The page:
The curious may find the complete evidence for the solar eclipse theory in McCarthy and Breen, ‘Astronomical Observations in the Irish Annals and their Motivation’, Peritia vol.11 (1997).

On the Virtues of Beards.

Villainy or Liberty?

Today a bearded man is often the villain, a malevolent force in a Disney movie, a Machiavellian character in a TV show, the man quietly asked to step aside for a detailed search in an airport. Facial hair has become a relative oddity in most professions outside of education, and has almost become synonymous with a hedonistic student life, extreme religious ideologies, or fringe cultures in society. Yet this was not always the way…

The Mark of a Man.

The Ancient Egyptian elite wove gold into their beards, the Mesopotamians and Persians admired well-groomed facial hair, for the Indians it was a sign of wisdom, and for the Greeks it was a sign of virility and was almost sacrosanct. Alexander the Great demanded that his soldiers cut their facial hair as their opponents frequently seized it to better kill them. And even though Aristotle adopted this new fashion, a bearded man was generally accepted as being a philosopher. The Romans really enjoyed shaving, having little or no hair on their body, except for a neat haircut. For them beards became either a symbol of achieving manhood, mourning, or squalor. The Romans may have seen the beard as barbaric, since they were the rulers of the ‘civilised’ world, and many of their enemies wore beards, and grew their hair long.

The Long-haired Kings.

The so-called ‘Barbarian’ kingdoms which replaced the Western Roman Empire were often ruled by dynasties which embrace facial hair. The Ostrogoths and Visigoths, which dominated Italy and Spain respectively, enjoyed long hair and moustaches. The Frankish royal family, the Merovingians, were commonly refered to as ‘the long-haired kings’. They even had strict rules about how long a man could wear his hair and beard depending on his social status. Indeed if a rebellious lord was captured, he was not killed, but made to shave his face and scalp, and cast into a monastery. Often such rebels would reappear several years later at the head of a new army, but only once their hair had grown back. The Carolingians maintained this hairy fashion, but their successors, the Capetians, had abandoned facial hair by the 12th century, and, with only a few exceptions, beards and moustaches were no longer grown by the monarchs of France. The Holy Roman Emperors also abandoned beards in the 12th century, by they were revived briefly in the 16th, but again went out of fashion. The rulers of the various Spanish kingdoms often wore beards, almost as often as they didn’t. In England, the Anglo-Saxons had a proud tradition of hairiness, which became a symbol of defiance when the short-haired Normans conquered the country, as it did in Scotland and Ireland. Even during the English Civil War, the shaven were godly puritan Parliamentarians, know as the Roundheads for their short hair, though they soon began to grow their hair long in defiance of the rulings of the Church of England. Peter the Great of Russia even tried to force the men of his empire, who have had an ancient and flamboyant love affair with facial hair, to become clean-shaven as a mark of civilisation, though many maintained a beard or moustache in defiance.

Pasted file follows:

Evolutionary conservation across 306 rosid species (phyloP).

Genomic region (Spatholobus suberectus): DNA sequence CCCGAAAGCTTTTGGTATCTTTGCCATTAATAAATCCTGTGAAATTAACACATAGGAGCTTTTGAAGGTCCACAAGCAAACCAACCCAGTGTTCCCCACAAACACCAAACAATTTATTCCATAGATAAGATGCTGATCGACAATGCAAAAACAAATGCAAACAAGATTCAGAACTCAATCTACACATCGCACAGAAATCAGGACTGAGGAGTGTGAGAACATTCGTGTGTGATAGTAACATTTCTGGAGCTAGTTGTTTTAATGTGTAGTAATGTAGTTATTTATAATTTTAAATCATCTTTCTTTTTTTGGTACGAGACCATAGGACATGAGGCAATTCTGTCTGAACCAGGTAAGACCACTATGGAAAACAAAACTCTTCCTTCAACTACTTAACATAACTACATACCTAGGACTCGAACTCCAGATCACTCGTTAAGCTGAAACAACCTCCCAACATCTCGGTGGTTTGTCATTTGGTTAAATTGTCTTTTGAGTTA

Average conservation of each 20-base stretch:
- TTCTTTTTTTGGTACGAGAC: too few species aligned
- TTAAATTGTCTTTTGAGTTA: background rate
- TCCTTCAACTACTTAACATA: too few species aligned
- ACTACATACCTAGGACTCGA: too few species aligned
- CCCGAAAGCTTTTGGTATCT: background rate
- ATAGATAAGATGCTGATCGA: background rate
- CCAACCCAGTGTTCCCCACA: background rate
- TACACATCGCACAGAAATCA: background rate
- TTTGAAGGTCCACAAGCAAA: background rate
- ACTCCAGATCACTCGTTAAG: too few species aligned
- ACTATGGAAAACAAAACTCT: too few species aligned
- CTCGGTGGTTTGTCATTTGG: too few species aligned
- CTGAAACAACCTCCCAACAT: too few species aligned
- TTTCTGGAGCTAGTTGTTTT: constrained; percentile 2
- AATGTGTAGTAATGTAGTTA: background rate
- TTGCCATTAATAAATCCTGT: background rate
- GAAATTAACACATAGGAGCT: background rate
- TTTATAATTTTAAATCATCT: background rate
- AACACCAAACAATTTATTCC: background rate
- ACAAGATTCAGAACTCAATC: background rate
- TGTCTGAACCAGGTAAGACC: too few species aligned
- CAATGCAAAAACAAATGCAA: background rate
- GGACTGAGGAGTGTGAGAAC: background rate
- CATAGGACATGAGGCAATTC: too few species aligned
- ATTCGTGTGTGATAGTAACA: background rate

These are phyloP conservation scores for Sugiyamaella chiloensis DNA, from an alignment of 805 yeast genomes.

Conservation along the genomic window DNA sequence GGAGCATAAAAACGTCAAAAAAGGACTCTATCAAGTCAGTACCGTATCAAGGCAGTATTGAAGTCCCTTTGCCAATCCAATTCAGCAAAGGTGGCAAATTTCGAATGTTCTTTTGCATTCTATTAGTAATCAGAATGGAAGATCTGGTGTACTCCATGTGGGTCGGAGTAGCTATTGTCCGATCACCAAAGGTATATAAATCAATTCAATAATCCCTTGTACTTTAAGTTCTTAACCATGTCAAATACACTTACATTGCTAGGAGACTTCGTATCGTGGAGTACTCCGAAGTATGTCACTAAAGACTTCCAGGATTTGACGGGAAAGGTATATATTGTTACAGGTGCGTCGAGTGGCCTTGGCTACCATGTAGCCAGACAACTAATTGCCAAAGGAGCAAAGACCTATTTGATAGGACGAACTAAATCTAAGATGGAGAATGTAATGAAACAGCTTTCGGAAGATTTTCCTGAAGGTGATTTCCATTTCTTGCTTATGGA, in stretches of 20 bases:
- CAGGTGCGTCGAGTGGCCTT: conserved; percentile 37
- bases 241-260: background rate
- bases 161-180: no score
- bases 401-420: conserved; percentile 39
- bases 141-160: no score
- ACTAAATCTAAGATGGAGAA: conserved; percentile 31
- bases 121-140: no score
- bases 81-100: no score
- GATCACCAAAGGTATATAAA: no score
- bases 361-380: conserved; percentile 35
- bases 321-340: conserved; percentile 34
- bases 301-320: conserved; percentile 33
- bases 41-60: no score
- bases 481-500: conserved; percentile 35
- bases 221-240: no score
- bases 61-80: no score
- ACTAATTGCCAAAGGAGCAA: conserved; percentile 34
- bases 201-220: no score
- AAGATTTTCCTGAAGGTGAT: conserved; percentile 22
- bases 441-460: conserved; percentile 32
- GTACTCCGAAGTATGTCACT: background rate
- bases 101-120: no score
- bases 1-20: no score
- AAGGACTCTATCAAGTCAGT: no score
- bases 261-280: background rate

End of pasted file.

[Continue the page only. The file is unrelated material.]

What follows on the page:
Catholicism and the Beard.

Why, you might wonder, was there a hiatus of facial hair between the 12th and 16th centuries, possibly the most religious period of European history? It may have been due to the fact that the Church began to threaten their wearers of beards with excommunication. Anselm of Canterbury encouraged the preaching of clean-shaveness and short hair throughout England, even though the king was fond of long curly hair, and punished Canterbury after the death of Anselm by allowing the see to remain vacant for several years. When the bearded Richard the Lionheart returned from the Crusades, he found his kingdom clean-shaven due to the influence of the clergy, which had filled the void of authority due to his absence. This clerical disgust of the beard is made deeply ironic by the fact that Jesus and his apostles are more often than not portrayed as being long of hair and beard, and that many popes followed this tradition.